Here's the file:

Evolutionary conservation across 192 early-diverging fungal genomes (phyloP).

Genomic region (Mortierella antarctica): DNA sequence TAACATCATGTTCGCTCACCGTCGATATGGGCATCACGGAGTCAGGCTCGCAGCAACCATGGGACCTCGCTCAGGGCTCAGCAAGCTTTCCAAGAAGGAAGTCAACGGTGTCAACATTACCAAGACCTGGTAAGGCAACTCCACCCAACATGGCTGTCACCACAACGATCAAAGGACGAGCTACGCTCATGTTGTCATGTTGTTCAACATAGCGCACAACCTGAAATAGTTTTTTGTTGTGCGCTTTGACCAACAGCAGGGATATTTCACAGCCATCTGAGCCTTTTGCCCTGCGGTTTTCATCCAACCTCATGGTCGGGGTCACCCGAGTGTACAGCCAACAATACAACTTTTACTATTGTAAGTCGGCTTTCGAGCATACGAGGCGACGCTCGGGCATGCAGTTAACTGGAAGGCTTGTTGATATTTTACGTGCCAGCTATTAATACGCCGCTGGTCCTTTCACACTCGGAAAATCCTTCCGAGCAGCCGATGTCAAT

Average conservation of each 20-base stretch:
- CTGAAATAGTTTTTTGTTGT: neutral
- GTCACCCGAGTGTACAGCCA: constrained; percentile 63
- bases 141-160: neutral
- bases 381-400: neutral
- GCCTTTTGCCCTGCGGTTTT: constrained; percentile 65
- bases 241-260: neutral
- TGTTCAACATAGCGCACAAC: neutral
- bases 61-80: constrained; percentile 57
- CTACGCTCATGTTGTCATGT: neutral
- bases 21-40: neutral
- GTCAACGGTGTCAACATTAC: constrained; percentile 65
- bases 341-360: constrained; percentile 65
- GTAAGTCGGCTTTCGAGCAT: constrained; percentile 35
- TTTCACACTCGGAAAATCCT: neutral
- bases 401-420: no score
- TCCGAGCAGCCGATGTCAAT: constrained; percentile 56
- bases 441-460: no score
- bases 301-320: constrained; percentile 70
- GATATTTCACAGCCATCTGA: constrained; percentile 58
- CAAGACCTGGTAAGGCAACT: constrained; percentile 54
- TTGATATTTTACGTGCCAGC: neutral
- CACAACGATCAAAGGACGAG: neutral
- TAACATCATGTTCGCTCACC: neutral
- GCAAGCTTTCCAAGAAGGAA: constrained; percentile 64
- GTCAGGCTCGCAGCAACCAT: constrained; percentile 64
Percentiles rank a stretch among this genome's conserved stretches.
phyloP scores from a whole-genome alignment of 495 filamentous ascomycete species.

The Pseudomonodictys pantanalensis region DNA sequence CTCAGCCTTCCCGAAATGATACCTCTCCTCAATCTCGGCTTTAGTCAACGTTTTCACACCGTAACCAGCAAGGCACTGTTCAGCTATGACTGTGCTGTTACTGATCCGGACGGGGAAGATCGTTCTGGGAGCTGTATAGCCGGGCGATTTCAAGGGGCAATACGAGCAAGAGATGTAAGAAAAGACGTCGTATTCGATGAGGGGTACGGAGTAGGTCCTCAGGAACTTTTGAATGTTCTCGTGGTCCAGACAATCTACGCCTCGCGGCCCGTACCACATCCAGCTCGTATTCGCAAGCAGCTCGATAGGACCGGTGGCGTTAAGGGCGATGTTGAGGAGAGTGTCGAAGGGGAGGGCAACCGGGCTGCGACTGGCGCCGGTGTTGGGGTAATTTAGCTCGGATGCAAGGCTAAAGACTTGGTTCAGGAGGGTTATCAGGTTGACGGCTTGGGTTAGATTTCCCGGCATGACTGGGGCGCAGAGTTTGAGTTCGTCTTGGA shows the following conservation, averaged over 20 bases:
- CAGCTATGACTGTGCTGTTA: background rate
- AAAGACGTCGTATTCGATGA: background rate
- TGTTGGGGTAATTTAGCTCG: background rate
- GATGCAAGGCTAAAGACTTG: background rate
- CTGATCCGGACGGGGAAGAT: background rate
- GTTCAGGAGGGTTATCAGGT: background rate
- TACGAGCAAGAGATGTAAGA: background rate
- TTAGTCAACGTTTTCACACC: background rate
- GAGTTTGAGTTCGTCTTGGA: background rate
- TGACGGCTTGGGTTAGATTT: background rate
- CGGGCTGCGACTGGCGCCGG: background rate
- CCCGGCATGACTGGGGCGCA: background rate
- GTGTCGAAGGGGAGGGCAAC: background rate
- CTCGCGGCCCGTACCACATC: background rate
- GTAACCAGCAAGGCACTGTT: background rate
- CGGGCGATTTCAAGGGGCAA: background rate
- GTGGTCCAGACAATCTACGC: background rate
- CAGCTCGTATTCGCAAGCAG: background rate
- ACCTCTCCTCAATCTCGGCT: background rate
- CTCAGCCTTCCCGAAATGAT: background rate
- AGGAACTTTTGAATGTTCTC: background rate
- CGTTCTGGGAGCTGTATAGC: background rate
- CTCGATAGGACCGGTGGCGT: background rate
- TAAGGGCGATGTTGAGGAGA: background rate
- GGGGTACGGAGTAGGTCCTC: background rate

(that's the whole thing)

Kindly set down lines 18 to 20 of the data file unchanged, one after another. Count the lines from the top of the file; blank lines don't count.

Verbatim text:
- bases 401-420: no score
- TCCGAGCAGCCGATGTCAAT: constrained; percentile 56
- bases 441-460: no score